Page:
Saturn's Rings and the Roche Limit
- Planetary rings consist of a huge number of small particles all
independently following their orbits around the planet.
- Why don't the individual ring particles accumulate together
to form a single satellite?
- The reason lies entirely in how the gravitational attraction
between the planet and the ring particles compares with the
ring particle's gravitational attraction to each other.
- The planet tries to tug the ring particles apart, while
the particles themselves are trying to pull themselves together
via their own gravity.
- The distance the particles are from the planet determines
which process dominates.
- Far from the planet the mutual gravity of the particles
can pull them together.
- Close to the planet, the planet's gravity prevents the
particles from pulling themselves together.
- The borderline distance which separates the regions where
rings exist from the region where satellites form is called the
- Planetary rings are always found inside the Roche Limit.
- Sometimes satellites can be found inside the Roche limit.
- Their internal cohesive forces can resist tidal disruption.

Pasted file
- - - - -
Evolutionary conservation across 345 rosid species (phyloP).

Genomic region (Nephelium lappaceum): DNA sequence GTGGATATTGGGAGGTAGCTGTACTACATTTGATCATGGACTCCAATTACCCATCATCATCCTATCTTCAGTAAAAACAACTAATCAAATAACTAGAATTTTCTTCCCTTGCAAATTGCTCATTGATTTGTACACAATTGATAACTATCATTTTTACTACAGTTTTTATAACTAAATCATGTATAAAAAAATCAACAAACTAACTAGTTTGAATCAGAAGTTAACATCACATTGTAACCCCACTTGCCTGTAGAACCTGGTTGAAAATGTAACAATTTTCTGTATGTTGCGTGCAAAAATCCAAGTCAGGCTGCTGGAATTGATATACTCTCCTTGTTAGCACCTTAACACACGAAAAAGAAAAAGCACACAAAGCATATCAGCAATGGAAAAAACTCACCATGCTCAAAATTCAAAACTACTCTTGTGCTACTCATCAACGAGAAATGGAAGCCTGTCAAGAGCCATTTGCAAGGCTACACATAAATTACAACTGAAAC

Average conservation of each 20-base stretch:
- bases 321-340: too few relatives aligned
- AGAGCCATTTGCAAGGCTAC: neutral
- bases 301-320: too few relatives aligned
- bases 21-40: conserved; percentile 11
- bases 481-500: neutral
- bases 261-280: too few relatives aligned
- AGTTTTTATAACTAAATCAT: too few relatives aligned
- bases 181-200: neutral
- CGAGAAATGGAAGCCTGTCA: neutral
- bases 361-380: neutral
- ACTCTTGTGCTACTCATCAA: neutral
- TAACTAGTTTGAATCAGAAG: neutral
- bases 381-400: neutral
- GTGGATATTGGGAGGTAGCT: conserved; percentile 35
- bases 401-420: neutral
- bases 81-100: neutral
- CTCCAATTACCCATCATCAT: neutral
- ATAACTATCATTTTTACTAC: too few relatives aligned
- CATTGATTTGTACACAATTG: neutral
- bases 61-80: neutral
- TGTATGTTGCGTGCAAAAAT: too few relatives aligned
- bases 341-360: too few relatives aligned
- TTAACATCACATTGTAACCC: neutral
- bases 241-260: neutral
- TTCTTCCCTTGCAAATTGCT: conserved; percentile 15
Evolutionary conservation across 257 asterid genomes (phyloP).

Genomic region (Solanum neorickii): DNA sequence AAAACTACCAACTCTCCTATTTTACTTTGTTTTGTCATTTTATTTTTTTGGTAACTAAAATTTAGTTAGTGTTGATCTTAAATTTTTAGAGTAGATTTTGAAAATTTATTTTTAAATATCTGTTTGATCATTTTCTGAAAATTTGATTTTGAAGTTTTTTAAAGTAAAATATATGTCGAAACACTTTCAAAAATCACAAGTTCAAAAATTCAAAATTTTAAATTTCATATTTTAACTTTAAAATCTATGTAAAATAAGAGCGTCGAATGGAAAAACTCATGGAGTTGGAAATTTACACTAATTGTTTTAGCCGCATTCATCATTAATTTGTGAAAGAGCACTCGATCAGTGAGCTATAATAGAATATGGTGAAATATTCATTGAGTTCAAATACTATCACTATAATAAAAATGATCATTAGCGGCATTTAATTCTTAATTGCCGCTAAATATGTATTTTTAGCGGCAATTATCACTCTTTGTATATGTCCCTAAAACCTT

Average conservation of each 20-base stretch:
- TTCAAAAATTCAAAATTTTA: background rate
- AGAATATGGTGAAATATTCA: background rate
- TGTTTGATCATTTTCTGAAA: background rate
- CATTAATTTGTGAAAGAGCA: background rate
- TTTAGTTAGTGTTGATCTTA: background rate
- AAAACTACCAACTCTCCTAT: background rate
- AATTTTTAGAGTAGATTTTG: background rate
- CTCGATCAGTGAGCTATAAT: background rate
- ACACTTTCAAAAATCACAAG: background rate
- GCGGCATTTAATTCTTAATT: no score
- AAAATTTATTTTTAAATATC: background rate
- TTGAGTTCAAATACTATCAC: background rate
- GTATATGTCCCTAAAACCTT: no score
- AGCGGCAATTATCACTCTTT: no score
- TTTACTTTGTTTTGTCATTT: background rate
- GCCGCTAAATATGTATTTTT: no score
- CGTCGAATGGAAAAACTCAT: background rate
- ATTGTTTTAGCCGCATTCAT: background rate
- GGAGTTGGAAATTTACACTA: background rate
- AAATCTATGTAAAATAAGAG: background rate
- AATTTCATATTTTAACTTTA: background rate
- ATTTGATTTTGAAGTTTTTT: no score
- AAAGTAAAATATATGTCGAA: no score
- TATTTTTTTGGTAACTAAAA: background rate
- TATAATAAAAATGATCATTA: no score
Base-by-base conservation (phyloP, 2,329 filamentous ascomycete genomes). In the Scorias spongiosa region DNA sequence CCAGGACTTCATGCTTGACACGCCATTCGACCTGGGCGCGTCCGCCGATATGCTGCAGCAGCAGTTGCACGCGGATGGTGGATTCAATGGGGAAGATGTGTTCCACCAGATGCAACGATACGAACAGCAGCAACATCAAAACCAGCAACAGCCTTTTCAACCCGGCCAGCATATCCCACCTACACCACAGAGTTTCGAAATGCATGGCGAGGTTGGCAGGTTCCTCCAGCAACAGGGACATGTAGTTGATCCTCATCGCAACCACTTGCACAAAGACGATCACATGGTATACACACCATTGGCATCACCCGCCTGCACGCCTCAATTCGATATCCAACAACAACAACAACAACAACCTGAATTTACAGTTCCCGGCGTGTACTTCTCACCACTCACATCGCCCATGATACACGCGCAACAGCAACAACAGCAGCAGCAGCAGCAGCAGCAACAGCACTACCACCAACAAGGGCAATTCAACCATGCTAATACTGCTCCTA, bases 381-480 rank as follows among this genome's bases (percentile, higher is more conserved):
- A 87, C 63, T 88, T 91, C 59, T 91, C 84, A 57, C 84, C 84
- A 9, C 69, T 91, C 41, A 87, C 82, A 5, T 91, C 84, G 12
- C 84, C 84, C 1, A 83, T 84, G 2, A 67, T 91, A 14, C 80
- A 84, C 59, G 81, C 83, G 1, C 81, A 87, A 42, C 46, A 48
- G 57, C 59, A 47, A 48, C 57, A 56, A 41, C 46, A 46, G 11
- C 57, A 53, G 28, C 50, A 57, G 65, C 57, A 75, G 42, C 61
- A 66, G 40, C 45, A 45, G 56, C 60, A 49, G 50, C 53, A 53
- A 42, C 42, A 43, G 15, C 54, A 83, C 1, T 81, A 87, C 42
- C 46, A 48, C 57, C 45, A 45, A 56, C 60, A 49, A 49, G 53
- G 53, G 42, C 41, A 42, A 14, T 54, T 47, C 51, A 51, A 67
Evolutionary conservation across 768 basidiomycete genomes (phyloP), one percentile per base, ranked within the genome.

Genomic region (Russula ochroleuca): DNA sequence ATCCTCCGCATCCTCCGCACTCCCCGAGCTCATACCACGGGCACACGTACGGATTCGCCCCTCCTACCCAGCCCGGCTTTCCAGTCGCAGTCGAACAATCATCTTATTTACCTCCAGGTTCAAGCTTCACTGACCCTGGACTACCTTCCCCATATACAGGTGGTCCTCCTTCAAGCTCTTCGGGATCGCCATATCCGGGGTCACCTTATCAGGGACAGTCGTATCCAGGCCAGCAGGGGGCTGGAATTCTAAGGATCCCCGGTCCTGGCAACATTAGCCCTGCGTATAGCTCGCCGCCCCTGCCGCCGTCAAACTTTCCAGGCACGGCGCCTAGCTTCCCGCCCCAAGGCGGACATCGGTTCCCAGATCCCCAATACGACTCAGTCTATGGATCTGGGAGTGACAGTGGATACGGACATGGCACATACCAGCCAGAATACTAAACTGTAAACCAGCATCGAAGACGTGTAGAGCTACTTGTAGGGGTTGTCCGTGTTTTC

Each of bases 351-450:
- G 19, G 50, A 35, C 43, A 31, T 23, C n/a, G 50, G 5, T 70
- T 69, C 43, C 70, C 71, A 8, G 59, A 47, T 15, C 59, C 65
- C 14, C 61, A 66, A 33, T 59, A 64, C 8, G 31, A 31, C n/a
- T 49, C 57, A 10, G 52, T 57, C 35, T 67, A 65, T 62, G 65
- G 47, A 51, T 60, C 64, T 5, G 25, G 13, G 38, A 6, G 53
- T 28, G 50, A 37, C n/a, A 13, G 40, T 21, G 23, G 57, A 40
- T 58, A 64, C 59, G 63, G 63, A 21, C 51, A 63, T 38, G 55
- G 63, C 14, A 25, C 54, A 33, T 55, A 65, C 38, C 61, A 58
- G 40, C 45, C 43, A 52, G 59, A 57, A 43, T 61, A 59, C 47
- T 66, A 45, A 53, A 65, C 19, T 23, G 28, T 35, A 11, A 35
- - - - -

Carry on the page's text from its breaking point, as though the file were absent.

- Rocks can resist tidal disruption. Rubble piles cannot.
- These moons inside the Roche limit may explain the origin of the rings. If a collision disrupts a satellite it produces the material for a new ring.
- Their gravitational influence can "shepherd" and maintain
- Much of the structure and gaps in the rings are induced by "orbital resonance" with the inner satellites.
- The "Cassini Division" is created by a 2:1 resonance with Mimas.
- Just like planets in orbit around the Sun, the more distant a ring particle is from Saturn the longer it takes to orbit.
- Ring particles at the location of the Cassini Division
orbit twice for every one orbit of Mimas.
- These particles feel a regular tug from Mimas, clearing them
from the region of the Cassini division.
- Many other gaps in Saturn's rings can be traced to this same effect.
- Other gaps can originate from satellites embedded in the rings.
- The same process may create gaps in the dust debris disks surrounding stars with planetary systems.
- The structure seen in these "debris disks" has been used to infer the presence of planets around such stars.
Revised December 1, 2006